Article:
Dubai: Brazil is increasingly viewing the Middle East as a source of investments.

According to the World Investment Report 2014 by the United Nations Conference on Trade and Development (UNCTAD), the Middle East’s foreign direct investment (FDI) increased by 65 per cent in 2013 compared to 2012, driven by increasing flows from Gulf Cooperation Council (GCC) states. The FDI flows are resources put into the economy’s productive sectors.

The UAE, Saudi Arabia, Bahrain, Qatar, Kuwait and Oman have a high level of foreign exchange reserves, specifically in their oil and gas industries, as per the report.

Qatar and Kuwait topped the GCC states in terms of investments abroad. The FDI flows to the UAE went up by 9 per cent to reach Dh10.5 billion, making it the second highest FDI recipient in the region last year after Turkey.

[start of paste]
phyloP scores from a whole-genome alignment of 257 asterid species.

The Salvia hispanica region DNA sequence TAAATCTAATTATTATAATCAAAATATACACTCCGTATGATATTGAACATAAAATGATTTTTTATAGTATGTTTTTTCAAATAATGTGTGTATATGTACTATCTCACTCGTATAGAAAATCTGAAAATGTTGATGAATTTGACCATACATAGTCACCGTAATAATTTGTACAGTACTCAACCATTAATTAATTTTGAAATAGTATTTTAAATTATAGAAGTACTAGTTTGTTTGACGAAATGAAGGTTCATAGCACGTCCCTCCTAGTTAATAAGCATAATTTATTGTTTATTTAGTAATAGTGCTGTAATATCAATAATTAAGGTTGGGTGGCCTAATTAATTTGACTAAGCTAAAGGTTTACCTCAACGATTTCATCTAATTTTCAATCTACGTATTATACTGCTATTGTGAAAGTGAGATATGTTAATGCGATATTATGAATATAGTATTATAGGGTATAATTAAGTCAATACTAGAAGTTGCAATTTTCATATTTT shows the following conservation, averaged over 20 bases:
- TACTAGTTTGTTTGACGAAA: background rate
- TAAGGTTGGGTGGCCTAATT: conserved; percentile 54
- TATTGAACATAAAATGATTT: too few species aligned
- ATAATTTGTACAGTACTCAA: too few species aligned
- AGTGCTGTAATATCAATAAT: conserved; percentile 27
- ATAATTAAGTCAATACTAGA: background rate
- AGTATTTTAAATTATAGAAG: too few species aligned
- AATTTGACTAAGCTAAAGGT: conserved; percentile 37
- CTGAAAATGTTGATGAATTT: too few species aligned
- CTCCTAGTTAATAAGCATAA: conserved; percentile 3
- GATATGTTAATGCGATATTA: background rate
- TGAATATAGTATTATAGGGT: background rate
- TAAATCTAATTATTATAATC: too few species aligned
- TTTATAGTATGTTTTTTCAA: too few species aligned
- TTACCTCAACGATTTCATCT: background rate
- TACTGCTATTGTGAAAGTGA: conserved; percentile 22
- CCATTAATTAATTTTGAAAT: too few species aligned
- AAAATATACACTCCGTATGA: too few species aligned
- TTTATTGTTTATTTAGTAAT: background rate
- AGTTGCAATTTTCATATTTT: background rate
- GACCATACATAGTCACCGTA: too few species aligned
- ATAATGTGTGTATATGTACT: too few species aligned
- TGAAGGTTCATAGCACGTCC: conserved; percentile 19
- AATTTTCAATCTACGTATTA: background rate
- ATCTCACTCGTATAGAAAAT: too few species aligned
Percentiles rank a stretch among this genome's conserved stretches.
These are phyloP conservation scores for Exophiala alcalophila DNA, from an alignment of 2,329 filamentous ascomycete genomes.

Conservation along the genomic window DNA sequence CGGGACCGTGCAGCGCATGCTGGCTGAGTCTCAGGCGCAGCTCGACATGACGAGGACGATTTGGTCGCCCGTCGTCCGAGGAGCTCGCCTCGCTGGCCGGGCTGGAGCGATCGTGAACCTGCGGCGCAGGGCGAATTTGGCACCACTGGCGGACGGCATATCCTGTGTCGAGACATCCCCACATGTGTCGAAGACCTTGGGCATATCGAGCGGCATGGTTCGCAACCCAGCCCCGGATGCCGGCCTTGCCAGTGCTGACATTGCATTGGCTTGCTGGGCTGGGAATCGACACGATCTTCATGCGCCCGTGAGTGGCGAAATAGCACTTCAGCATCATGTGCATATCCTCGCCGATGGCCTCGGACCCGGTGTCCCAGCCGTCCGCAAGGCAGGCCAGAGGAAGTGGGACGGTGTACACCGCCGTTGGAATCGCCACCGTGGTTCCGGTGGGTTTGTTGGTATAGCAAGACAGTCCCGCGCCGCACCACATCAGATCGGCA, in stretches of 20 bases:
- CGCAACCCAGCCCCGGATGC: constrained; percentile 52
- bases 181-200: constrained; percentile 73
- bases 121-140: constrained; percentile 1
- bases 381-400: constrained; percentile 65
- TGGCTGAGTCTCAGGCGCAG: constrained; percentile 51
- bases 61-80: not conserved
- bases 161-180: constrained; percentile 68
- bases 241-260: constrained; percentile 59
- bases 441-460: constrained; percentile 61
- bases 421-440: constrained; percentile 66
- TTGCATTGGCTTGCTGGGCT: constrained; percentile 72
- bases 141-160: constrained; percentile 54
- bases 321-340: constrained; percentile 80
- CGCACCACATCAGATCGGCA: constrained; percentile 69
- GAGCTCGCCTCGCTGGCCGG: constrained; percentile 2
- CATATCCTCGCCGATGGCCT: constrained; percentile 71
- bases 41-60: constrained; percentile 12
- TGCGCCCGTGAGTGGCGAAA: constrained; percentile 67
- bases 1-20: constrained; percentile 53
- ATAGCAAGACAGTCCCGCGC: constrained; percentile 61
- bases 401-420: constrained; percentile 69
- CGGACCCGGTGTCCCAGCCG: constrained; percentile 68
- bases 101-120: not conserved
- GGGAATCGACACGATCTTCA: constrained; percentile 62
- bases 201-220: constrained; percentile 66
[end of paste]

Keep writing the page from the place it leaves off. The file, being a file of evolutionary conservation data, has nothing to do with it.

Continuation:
“The Arab Nations and Brazil have been key trade partners and this reflects in the robust increase in trade values. These positive numbers of FDI to Arabs reflect an emerging and promising market for as we do believe that this will affect positively the bilateral relation between Brazil and Middle East,” stated Michel Alaby, general aecretary and CEO of the Arab-Brazilian Chamber of Commerce.

Brazil received $64 billion (Dh235 billion) worth in investments in 2013.

According to the report, global FDI flows reached $1.45 trillion, up 9 per cent over 2012. The UNCTAD projects that FDI will further increase to $1.85 trillion in 2016.